Industry leaders largely viewed the legislation as a significant win for the industry, which had been burned badly the last time sweeping changes to the tax code were made in the Tax Reform Act of 1986. Not only did executives see this legislative package as securing a number of important victories for the multifamily industry, but, more broadly, it also provided a positive boost to multifamily demand.
Renters are going to have more money-and that’s a good thing for the apartment business-was the big takeaway. Mark Parrell, EVP and CFO of Equity Residential, said that an internal analysis of his company’s rent rolls showed that, despite the company’s heavy concentration in high-cost areas like New York City, the majority of residents stood to benefit from the new tax brackets. Moreover, other changes to the law blunted the benefits of the mortgage interest deduction.
“The playing field between renting and homeownership has really leveled in the wake of tax reform,” he explained.
However, the legislation’s passage doesn’t end Congress’ work on the issue or NMHC’s advocacy on behalf of the industry. Given the size and scope of the law, the bill’s language will have to be clarified in several areas to function as intended. Of particular interest to apartment firms are provisions related to depreciation and the taxation of pass-through entities.
For example, the law allows firms to elect to continue to deduct business interest, but it requires them to extend a building’s depreciation period from 27.5 years to 30 years. Although NMHC believes Congress intended that that provision would apply to both existing and new buildings, the language is ambiguous and could be read to require the remaining life of existing buildings be depreciated over 40 years when owners opt to deduct business interest. NMHC is asking policymakers to affirm that the 30-year depreciation period, which NMHC secured, applies to existing buildings.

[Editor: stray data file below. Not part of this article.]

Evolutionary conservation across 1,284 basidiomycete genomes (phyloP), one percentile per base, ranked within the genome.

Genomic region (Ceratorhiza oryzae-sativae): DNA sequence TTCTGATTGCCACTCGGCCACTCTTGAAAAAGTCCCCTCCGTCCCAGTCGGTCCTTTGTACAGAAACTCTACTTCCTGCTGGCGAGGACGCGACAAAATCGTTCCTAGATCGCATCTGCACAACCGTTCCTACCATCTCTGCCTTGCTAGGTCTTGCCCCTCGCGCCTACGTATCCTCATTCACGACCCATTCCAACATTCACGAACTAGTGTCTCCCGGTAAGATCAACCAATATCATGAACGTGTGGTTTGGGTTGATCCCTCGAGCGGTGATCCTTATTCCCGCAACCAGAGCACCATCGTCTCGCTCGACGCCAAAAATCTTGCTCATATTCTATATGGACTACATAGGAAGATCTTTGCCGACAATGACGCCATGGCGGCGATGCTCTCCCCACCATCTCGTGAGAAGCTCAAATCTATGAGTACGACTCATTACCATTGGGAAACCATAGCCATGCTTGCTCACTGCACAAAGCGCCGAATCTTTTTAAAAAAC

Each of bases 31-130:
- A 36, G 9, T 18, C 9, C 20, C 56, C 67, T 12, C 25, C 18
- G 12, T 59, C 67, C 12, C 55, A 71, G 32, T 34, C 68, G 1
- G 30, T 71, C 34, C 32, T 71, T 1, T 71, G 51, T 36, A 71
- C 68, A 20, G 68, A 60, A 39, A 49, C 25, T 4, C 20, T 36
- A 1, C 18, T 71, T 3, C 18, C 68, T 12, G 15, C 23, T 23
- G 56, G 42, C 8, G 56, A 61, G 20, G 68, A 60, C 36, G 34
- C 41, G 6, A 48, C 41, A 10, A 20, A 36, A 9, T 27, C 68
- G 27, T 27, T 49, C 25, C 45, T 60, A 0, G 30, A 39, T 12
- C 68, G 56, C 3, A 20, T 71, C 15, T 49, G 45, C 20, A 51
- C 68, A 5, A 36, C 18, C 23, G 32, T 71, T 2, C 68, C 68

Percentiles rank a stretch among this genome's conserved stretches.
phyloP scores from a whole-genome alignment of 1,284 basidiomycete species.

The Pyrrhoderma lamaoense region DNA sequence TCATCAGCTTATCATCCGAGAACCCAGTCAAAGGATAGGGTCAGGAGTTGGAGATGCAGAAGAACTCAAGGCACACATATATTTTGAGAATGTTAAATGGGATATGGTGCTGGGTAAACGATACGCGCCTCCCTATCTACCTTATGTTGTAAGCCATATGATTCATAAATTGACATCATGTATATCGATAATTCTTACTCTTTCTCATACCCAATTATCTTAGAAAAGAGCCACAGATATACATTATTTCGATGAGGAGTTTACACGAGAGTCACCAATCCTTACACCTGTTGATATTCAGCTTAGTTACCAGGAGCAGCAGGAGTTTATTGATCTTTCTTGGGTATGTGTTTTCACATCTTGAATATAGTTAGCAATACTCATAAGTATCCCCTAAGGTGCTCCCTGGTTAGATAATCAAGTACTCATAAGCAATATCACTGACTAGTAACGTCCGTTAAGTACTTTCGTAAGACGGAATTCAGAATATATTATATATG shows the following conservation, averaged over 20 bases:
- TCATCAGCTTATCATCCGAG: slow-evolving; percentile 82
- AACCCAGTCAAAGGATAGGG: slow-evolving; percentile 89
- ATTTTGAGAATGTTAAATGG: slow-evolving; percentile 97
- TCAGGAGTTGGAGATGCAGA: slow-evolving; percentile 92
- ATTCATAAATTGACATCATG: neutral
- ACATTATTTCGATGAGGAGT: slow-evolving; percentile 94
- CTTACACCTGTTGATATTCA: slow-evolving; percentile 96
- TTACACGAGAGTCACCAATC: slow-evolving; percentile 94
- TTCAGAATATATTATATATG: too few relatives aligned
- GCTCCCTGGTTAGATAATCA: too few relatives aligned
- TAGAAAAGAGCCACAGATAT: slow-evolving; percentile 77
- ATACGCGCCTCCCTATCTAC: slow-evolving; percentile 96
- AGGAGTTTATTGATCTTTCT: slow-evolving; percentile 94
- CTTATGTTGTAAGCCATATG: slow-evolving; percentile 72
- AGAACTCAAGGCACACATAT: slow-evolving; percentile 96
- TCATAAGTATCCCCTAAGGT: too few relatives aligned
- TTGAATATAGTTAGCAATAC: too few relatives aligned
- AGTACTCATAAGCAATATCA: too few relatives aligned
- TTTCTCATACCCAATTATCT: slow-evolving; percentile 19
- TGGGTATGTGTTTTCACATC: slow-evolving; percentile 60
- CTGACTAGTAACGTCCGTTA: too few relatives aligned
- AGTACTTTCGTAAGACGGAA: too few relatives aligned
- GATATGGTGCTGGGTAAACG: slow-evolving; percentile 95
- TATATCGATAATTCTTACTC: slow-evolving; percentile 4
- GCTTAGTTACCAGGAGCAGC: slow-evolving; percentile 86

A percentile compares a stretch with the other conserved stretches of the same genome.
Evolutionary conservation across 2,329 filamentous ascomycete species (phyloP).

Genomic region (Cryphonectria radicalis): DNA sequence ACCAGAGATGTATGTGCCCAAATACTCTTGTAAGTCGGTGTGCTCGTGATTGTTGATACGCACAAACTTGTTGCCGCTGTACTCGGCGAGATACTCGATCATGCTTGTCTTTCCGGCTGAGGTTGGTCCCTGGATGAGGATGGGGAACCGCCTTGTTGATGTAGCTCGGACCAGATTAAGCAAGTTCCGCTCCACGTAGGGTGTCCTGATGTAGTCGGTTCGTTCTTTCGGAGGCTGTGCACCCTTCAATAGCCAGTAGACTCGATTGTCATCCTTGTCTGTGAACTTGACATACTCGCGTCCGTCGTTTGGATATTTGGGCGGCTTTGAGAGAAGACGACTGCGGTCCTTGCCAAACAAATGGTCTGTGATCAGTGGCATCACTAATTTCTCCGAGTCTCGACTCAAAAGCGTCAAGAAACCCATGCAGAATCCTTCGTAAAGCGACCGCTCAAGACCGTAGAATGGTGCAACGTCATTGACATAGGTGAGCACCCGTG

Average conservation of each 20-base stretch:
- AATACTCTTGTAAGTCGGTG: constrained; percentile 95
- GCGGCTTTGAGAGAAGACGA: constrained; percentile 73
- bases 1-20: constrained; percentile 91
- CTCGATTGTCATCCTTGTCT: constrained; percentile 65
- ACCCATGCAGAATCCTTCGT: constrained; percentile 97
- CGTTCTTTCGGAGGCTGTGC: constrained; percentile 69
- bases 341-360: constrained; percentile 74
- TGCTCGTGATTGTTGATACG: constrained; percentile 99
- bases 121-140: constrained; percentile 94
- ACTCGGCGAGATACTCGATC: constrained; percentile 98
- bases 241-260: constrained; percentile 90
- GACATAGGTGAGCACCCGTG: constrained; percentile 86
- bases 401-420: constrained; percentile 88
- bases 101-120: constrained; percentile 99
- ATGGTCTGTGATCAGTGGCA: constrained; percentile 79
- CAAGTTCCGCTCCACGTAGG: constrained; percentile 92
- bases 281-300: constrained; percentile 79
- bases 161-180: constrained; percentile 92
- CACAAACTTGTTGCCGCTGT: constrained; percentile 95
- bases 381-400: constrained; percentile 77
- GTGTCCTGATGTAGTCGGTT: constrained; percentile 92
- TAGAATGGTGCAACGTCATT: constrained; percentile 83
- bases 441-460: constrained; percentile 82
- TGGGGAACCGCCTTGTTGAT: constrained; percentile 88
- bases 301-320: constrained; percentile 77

Similarly, NMHC is also working to ensure that the bill is correctly interpreted to allow multifamily businesses to fully qualify and receive the benefit of the 20 percent deduction allowed for qualifying income earned by the pass-through entities (e.g., LLCs, partnerships and S Corporations).
Separate from these implementation issues, NMHC is working with lawmakers to extend several tax provisions that expired at the end of 2017. Legislation has been introduced in the Senate (S. 2256) that would renew the Energy-Efficient New Homes Tax Credit and the Energy Efficient Commercial Buildings Deduction through 2018.
- NMHC Outlines Solutions to Address Housing Affordability Crisis
- Real Estate Coalition Letter on ADS Tax Reform
- Real Estate Industry Continues to Press for 30-Year Depreciation Period for Multifamily Buildings
- End-Of-Year House Tax Bill Includes Beneficial Provision But Lacks Depreciation Fix
- House Votes to Make Permanent Tax Cuts for Pass-Through Businesses